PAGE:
Officials in the Biden administration have indicated that they are not certain Johnson & Johnson will end up delivering on its promise of providing 20 million doses of its coronavirus vaccine by the end of March.
During a White House press briefing on Monday, Andy Slavitt, the administration's senior adviser on the COVID-19 response, was non-committal about his confidence that the number would be reached.
"I wouldn’t signal to you that they’re going to be far away from the numbers that they have projected at all, give or take a little bit," said Slavitt. "Obviously, we’re holding them accountable and working closely with them."
Dr. Richard Nettles, vice president of U.S. medical affairs for Johnson & Johnson's Janssen Infectious Diseases and Vaccines, told a House subcommittee in February that the company planned on delivering more than that amount before April.
"Assuming necessary regulatory approvals relating to our manufacturing processes, our plan is to begin shipping immediately upon emergency use authorization, and deliver enough single-doses by the end of March to enable the vaccination of more than 20 million Americans," Nettles said.
Nettles went on to say that the company planned on having 100 million vaccine doses delivered in the first half of 2021.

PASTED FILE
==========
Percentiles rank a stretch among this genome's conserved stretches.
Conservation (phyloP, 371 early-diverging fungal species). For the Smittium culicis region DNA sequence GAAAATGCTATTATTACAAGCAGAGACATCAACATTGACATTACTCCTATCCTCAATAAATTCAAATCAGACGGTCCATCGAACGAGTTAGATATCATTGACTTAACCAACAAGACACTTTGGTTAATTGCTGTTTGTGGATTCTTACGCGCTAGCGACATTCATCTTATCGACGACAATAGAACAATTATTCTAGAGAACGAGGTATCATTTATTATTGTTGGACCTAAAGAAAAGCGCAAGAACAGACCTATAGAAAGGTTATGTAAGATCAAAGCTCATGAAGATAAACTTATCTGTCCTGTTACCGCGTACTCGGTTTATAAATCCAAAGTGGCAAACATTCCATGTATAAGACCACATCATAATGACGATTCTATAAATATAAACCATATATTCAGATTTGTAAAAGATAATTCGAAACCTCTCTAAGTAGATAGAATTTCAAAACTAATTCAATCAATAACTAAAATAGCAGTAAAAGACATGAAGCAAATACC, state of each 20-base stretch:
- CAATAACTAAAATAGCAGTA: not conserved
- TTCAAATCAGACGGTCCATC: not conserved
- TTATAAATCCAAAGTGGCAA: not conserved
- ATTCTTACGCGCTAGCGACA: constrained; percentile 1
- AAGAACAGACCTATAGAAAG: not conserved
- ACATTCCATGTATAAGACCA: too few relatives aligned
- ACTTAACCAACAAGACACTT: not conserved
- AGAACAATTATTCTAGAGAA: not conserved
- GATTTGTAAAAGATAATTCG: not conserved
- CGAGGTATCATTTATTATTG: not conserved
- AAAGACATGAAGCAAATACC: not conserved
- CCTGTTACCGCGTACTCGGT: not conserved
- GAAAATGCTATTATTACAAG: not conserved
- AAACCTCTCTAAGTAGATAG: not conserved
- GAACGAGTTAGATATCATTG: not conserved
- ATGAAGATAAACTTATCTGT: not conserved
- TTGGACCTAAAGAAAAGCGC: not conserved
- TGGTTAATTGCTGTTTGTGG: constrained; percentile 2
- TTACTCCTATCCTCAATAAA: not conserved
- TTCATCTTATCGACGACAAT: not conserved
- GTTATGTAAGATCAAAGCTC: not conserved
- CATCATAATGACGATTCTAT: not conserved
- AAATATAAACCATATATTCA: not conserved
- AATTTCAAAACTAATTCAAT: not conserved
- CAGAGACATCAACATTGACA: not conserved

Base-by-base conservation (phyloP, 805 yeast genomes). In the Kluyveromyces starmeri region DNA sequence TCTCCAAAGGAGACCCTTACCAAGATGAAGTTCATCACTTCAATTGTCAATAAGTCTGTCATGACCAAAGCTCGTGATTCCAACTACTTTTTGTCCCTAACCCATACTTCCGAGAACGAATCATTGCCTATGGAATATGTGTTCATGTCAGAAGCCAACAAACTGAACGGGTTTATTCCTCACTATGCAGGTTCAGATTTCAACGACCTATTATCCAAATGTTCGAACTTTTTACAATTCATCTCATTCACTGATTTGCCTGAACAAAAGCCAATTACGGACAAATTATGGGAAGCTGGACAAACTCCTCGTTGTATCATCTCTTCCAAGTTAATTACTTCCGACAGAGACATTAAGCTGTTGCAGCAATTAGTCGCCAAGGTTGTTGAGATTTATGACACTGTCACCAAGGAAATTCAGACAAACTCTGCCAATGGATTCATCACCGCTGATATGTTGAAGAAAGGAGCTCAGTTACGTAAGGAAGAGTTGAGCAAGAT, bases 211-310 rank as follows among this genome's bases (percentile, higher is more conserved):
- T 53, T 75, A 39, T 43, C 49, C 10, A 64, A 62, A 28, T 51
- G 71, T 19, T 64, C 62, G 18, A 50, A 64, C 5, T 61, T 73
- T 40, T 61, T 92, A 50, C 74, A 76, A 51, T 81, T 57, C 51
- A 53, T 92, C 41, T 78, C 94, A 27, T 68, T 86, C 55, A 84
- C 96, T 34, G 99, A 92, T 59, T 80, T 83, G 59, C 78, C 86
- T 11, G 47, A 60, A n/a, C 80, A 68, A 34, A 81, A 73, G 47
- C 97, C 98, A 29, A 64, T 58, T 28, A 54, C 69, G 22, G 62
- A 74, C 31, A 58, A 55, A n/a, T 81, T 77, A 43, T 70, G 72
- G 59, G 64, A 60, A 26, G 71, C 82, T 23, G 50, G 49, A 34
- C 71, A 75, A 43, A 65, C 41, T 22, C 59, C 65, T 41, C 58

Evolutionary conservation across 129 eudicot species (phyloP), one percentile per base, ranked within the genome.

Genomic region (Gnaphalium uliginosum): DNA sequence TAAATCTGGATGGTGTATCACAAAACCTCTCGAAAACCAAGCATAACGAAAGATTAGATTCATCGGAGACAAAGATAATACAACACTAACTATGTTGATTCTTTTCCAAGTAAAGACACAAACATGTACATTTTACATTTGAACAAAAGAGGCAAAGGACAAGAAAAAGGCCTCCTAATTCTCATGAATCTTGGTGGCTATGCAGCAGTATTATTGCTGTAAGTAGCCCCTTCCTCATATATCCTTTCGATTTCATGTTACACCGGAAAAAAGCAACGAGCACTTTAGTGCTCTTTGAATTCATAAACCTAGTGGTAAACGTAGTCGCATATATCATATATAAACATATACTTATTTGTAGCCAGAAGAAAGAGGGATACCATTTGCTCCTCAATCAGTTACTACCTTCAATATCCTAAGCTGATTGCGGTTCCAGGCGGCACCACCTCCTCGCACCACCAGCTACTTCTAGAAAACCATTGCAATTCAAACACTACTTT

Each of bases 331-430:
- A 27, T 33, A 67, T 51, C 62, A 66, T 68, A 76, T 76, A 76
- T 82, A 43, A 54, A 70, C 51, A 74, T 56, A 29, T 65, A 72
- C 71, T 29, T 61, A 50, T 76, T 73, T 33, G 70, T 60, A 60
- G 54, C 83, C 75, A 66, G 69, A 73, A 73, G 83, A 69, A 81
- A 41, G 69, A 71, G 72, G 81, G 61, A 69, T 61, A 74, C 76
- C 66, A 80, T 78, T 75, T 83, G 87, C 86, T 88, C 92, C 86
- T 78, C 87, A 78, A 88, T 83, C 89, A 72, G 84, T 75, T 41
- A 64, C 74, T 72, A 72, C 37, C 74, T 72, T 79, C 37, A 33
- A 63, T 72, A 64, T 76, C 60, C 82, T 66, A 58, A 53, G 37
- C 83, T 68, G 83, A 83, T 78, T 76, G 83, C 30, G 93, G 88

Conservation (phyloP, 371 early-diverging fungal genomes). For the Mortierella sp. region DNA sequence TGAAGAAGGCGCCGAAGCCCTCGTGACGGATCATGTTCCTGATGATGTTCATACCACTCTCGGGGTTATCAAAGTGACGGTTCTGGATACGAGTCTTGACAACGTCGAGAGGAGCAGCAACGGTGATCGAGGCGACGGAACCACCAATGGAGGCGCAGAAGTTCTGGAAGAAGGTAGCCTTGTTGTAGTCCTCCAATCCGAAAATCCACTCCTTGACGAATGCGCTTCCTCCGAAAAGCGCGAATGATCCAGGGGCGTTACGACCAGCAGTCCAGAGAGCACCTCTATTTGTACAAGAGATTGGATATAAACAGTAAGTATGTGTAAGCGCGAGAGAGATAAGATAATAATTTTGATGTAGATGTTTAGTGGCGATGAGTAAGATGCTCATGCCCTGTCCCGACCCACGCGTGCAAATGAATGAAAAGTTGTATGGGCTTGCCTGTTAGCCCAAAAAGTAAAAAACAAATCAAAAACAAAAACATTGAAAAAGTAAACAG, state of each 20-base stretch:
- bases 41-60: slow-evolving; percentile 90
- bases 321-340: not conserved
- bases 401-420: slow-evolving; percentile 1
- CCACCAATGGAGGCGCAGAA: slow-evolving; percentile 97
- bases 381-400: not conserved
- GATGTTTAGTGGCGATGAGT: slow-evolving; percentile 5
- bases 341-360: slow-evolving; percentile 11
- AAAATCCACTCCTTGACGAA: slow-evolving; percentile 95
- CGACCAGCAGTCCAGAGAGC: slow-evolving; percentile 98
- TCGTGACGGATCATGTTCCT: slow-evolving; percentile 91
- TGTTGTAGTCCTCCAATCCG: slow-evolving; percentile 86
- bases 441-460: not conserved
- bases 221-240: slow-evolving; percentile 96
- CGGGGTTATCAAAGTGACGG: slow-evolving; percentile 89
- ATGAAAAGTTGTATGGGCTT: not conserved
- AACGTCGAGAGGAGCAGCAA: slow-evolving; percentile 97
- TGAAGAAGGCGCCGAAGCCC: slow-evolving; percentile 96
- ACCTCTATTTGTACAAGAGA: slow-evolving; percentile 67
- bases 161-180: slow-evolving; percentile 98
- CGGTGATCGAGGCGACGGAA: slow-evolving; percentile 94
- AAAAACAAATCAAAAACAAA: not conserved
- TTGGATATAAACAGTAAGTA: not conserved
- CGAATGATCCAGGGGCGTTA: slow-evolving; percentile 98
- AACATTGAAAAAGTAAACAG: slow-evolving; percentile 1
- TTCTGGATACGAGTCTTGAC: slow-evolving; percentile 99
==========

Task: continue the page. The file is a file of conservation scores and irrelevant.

Three senior Biden administration officials told Politico that the 20 million doses may not be delivered in full until the second or third week of April. As of Monday evening, CDC data said that just 4,253,900 doses of Johnson & Johnson vaccines had been delivered. Officials told the outlet that regulatory issues could be behind the delays, and another source said that FDA authorizations for partners Emergent BioSolutions and Catalent could result in the delivery of "tens of millions" of doses.
Johnson & Johnson continues to maintain that it will reach its goal on time.
"We expect to deliver 20 million single-shot vaccines by the end of March," the company said in a statement.
Johnson & Johnson announced earlier this month that it is partnering with another health care giant, Merck, to manufacture its vaccine.
"Our industry realized in the early days of the pandemic that vaccine development wasn’t a race against each other as competitors—it was a race against time to defeat a common enemy," Johnson & Johnson CEO Alex Gorsky said upon visiting the White House on March 10. "Our new collaboration with Merck will allow us to be even more ambitious in our goals of keeping as many people around the world as safe as we possibly can."